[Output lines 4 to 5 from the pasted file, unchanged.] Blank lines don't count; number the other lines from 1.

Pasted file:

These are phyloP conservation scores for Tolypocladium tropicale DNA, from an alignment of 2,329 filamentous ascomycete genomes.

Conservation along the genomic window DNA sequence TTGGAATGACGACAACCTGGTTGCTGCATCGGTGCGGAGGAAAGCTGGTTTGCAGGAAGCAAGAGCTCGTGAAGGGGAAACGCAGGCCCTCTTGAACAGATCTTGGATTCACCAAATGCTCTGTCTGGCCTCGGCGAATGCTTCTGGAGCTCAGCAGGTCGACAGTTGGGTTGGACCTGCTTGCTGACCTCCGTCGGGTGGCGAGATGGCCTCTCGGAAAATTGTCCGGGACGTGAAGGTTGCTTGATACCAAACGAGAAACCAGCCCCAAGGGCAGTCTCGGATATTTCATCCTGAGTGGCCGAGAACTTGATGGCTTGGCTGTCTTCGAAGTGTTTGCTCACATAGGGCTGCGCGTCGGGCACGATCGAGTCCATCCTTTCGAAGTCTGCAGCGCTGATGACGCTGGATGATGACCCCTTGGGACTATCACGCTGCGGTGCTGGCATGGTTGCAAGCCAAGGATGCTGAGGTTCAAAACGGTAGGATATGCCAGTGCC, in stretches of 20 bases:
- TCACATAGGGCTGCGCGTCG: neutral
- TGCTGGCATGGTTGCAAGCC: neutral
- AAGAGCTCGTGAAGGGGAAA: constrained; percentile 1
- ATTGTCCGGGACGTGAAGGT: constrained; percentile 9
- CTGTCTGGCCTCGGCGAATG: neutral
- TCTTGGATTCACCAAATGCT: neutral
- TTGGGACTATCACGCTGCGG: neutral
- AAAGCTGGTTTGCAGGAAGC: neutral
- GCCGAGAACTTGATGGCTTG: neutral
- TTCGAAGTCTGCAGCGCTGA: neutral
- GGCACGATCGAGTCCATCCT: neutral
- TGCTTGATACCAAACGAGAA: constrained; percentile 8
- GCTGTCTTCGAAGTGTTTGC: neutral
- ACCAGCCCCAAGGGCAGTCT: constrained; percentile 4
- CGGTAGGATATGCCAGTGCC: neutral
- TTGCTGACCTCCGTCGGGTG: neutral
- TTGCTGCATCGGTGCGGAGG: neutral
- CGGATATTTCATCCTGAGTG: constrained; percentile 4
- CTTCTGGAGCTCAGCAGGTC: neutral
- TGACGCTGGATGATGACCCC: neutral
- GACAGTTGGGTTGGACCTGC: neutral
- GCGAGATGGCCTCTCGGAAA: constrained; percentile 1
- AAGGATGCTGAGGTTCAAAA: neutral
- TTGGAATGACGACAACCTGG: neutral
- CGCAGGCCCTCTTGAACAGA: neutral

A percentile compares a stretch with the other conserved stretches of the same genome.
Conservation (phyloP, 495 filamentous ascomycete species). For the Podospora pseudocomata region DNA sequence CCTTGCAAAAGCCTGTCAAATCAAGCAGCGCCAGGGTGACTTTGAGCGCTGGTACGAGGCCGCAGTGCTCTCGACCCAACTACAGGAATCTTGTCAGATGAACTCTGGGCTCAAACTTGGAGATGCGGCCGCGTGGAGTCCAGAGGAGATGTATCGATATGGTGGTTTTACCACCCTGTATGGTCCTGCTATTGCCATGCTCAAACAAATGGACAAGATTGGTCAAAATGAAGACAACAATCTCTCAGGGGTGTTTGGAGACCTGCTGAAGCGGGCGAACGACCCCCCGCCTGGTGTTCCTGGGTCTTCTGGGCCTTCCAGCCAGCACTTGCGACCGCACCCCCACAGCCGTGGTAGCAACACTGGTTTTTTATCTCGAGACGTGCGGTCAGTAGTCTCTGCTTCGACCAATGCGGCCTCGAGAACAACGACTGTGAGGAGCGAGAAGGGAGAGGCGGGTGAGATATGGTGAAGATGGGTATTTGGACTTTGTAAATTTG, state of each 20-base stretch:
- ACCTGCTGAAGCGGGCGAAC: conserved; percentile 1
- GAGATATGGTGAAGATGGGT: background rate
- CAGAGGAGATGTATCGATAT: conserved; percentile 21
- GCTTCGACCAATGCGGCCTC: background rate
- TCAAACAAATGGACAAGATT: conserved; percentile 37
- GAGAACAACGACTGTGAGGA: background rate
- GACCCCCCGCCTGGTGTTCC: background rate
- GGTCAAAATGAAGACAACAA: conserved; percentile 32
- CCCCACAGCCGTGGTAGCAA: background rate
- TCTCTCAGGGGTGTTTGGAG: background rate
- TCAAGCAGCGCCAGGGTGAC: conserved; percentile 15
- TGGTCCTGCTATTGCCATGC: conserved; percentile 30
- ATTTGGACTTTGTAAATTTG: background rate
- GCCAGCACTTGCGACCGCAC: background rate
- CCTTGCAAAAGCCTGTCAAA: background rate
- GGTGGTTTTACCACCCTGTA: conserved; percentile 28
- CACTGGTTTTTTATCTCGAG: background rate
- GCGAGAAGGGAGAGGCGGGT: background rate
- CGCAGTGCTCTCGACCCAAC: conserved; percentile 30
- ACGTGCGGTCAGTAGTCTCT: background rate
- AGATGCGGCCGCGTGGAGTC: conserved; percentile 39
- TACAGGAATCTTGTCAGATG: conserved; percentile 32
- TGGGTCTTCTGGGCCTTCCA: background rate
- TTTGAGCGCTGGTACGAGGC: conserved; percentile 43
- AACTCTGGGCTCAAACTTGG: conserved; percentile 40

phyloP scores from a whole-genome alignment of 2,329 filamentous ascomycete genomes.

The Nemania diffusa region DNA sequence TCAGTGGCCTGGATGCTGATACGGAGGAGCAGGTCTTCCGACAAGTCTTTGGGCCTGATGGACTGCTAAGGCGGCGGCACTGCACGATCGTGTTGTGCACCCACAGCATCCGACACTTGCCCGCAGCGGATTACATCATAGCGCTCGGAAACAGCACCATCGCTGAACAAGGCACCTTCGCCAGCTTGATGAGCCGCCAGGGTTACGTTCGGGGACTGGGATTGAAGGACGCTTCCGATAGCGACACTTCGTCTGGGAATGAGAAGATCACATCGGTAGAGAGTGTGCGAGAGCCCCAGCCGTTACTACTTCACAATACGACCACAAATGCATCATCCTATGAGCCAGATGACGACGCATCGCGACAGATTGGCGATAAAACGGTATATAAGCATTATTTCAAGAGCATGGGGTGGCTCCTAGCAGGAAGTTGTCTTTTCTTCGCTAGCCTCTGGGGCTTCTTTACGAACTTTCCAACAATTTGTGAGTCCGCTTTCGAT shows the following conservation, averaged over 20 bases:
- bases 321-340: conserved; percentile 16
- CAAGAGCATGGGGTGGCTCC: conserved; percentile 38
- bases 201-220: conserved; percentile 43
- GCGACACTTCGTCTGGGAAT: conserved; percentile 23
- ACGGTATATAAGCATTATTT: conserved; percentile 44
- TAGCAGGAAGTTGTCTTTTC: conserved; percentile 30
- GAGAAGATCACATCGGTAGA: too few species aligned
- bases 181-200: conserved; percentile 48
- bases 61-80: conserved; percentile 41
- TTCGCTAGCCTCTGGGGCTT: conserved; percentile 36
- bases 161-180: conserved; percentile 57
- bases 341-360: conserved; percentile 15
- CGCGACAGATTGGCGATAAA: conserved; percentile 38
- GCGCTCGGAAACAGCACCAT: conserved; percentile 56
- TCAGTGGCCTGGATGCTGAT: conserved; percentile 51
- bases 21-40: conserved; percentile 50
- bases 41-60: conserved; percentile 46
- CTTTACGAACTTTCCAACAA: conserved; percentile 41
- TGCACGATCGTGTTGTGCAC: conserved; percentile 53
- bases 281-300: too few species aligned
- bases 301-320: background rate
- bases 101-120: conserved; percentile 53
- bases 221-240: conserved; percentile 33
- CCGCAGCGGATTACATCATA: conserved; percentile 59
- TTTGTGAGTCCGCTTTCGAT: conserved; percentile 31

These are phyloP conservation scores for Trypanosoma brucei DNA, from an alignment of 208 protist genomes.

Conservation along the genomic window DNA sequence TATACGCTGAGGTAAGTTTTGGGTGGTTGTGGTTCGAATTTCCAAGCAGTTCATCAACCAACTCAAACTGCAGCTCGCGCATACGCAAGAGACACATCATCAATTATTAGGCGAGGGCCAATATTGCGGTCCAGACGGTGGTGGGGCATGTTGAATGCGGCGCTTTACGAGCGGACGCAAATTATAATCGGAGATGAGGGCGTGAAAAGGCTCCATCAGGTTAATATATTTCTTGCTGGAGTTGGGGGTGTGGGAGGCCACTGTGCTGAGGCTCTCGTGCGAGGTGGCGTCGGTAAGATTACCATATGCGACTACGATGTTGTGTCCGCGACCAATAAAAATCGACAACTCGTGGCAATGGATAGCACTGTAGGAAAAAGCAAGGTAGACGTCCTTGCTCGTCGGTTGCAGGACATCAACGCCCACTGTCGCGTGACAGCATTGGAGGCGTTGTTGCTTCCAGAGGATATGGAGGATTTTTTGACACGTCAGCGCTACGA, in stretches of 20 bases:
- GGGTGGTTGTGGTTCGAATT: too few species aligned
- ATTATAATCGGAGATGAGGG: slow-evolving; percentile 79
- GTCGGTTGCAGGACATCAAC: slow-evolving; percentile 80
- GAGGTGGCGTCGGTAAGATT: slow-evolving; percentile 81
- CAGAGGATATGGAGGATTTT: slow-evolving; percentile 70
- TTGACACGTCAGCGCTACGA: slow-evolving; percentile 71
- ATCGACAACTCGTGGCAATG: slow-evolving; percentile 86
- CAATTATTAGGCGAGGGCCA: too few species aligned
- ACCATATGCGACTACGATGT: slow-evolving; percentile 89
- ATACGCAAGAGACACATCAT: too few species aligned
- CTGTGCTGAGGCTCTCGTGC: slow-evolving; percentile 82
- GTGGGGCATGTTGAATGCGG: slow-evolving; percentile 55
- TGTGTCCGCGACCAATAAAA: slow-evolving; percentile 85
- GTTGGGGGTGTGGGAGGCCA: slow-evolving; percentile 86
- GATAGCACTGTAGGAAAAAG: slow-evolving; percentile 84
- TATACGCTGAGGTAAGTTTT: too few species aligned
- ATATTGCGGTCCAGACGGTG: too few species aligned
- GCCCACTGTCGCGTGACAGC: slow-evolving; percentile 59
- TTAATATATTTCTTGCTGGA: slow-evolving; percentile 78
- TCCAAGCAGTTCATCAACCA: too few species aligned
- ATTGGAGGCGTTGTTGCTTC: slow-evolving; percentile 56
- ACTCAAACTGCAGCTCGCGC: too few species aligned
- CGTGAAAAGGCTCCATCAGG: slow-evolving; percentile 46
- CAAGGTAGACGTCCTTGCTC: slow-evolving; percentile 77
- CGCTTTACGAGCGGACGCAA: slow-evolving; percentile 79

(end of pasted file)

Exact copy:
- TGCTGGCATGGTTGCAAGCC: neutral
- AAGAGCTCGTGAAGGGGAAA: constrained; percentile 1